Murphy-O'Connor: I think without condemning or applauding the Established Church we should look at ourselves. Are we doing enough? I never criticize others without first of all criticizing ourselves. I think we could be more forthright.
In what way?
Murphy-O'Connor: In public speaking, not only by bishops but by lay people too, and priests. What are the things that really matter in terms of public life? First of all, the dignity of the human person.
Secondly, all social policy that involves the community. Everything in social life should be geared towards the enhancement of the family and judged by its effect on the family, which is the very bedrock of society.
And thirdly, we say this is a pagan or a secular society, but how do we answer people searching for meaning and hope and the transcendent in their lives? Those things are universal.
Where can the Catholic Church collaborate with the Church of England, particularly with the new Archbishop of Canterbury?
Murphy-O'Connor: On matters of social justice, racial justice. Already we are collaborating on Iraq, on this particular conflict. I like to think also with the current Archbishop of Canterbury there would be matters regarding Christian faith, because while there are things on which we are still disunited, there are things which we do agree on. I think a lot of people would like us to speak together more and more about God, about Christ and about how we live our lives. I hope there will be opportunities to do this.
We each have our own strengths. The Catholic Church has a very particular strength in its understanding of what it means to be Church, of what it means to be a universal Church and how that's held together. The CofE has the strength of establishment and also its presence in areas where the Catholic Church isn't particularly strong: in the countryside, in the small villages. That tradition they have is very significant. And the Free Churches have a part to play too. They speak a lot of the service to social welfare, a very personal love of Jesus, and a very prominent commitment to the poor.
What if the Church of England ordains women bishops?
Murphy-O'Connor: The teaching of the Catholic Church is clear. It hasn't got the authority to change the tradition of the Church regarding the ordination of women to the priesthood and therefore that is certainly a serious obstacle to the full unity we desire. How do we overcome that? I don't know. All I know is that ecumenism is a must, that the Holy Spirit is in the Church, in all Christians, and that we must trust the Good Lord that he will lead us forward.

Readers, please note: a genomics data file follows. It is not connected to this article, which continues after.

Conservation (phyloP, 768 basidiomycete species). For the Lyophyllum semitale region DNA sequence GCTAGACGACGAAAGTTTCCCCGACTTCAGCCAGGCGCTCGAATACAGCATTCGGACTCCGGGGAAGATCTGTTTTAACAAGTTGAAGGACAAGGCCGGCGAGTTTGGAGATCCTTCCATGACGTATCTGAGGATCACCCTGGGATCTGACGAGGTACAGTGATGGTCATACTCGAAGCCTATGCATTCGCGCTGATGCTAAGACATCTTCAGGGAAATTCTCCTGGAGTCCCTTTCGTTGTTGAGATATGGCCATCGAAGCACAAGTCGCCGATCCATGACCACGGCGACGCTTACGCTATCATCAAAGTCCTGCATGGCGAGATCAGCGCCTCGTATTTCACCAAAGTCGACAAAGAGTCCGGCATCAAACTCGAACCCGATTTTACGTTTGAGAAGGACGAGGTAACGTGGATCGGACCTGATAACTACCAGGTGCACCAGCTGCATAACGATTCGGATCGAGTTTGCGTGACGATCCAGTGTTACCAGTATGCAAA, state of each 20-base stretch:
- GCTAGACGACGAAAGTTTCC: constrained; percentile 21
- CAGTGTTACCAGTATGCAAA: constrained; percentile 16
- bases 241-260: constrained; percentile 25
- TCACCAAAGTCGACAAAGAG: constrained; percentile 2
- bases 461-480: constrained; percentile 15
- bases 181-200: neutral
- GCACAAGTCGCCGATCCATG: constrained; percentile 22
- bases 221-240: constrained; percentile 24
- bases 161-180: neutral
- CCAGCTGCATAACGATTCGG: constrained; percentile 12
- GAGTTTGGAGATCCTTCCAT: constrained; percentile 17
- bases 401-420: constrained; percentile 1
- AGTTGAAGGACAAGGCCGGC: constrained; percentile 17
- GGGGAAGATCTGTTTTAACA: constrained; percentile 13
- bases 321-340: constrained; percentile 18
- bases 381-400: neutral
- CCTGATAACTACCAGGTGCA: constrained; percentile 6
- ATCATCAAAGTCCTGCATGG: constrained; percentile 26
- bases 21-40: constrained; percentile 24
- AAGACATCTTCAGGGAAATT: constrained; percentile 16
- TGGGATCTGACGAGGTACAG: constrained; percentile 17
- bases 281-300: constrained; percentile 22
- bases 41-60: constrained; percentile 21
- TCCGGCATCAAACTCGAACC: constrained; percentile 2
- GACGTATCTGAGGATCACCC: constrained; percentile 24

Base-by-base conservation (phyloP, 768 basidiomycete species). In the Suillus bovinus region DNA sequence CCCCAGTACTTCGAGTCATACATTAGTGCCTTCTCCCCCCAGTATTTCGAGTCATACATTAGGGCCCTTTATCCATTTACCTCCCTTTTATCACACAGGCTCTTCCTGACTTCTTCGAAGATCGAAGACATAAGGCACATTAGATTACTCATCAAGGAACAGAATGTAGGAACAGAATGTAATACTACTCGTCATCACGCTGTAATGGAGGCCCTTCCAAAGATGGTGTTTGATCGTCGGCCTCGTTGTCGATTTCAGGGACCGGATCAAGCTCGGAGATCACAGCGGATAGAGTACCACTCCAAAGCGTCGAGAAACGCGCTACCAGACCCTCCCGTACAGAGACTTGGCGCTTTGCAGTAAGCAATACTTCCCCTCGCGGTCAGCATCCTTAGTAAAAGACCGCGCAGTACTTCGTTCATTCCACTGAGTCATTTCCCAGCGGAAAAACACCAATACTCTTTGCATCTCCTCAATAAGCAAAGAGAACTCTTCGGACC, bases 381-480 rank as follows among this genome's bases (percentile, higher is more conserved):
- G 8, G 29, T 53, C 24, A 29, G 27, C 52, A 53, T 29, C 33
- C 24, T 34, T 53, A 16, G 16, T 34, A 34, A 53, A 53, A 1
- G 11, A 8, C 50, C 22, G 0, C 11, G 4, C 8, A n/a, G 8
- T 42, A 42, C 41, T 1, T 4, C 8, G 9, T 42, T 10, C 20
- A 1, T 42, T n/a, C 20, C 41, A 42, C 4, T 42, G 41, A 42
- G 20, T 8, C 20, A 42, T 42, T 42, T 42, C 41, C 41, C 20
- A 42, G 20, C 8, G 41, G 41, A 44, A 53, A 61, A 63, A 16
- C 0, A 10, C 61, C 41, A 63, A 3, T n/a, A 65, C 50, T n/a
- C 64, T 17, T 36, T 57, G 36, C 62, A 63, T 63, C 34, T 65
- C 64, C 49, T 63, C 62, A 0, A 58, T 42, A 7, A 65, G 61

The new Archbishop of Canterbury has admitted that he has knowingly ordained practicing homosexuals as ministers.
Murphy-O'Connor: I'm reluctant to judge the Archbishop of Canterbury. As far as I understand it, he does adhere to traditional Anglican teaching about the wrongness of homosexual relations. The teaching of the Catholic Church on this issue is very clear and my understanding is the Anglican Church would accept the same doctrine as we do.
Now clearly, this does not mean we are homophobic and that we would not treat people who are homosexual or in homosexual relationship with pastoral sensitivity and care.
Do you think men who are not practicing homosexuals, but men of homosexual tendency, should be ordained as priests?
Murphy-O'Connor: I think the Church must judge the people who are ordained on what kind of person they are, not on their sexuality. And I think that there will be men, probably a very small minority, who might have a homosexual orientation. Obviously, if they are practicing, this would exclude them. But I would not say that a person who has a homosexual tendency is necessarily debarred. I would judge him on his character, on his capacity to live a moral and a chaste life. I think every bishop has to make a decision: is such and such a personin terms of his faith and morals and in terms of his chastity and his ability to live celibacya suitable person to carry out the ministry of the priesthood? If the bishop thinks he is, then I think he has a right not to be obstructed by a sexual orientation.
Some conservative Catholics have argued that the recent scandals in the Church, certainly in the United States, have involved homosexual priests abusing adolescent boys.
Murphy-O'Connor: I'm a bit hesitant about going too deeply into this. All I would say is that it does seem to be established that the question of child abuse has nothing directly at all to do with homosexuality. That is what I think experts in the field have borne out. It's sad to relate, but the vast majority of cases of child abuse occur in the family.
Of course it has been a great shame, the scandal in the Church. I think what we are doing in the Church here now is very important. One thing about the Catholic Church is that when things like this happen it faces it honestly and says so. This has occurred among a tiny minority of priests, and we will not only say so, apologize, and care for the sorrow and hurt of the victims and families, but also do what we can in every possible way for the protection of children.
The Nolan Review addressed this.
Murphy-O'Connor: Yes. Every diocese in England now has a child-protection officer and a child-protection team, a person nominated in every parish, then there's a national organization to oversee all that. People have put an enormous amount of effort into this, as well as money. When people still criticize things that weren't done properly, or in the past, I think it is time now that we can say: "Look, no one can say that the Catholic Church hasn't faced this honestly and is now well on the road to being a model of how to treat child-protection issues."
Unfortunately your time in office has been dominated by cases from the past from Arundel and Brighton. Without going into detail, can we be sure that is over now, that we can move forward?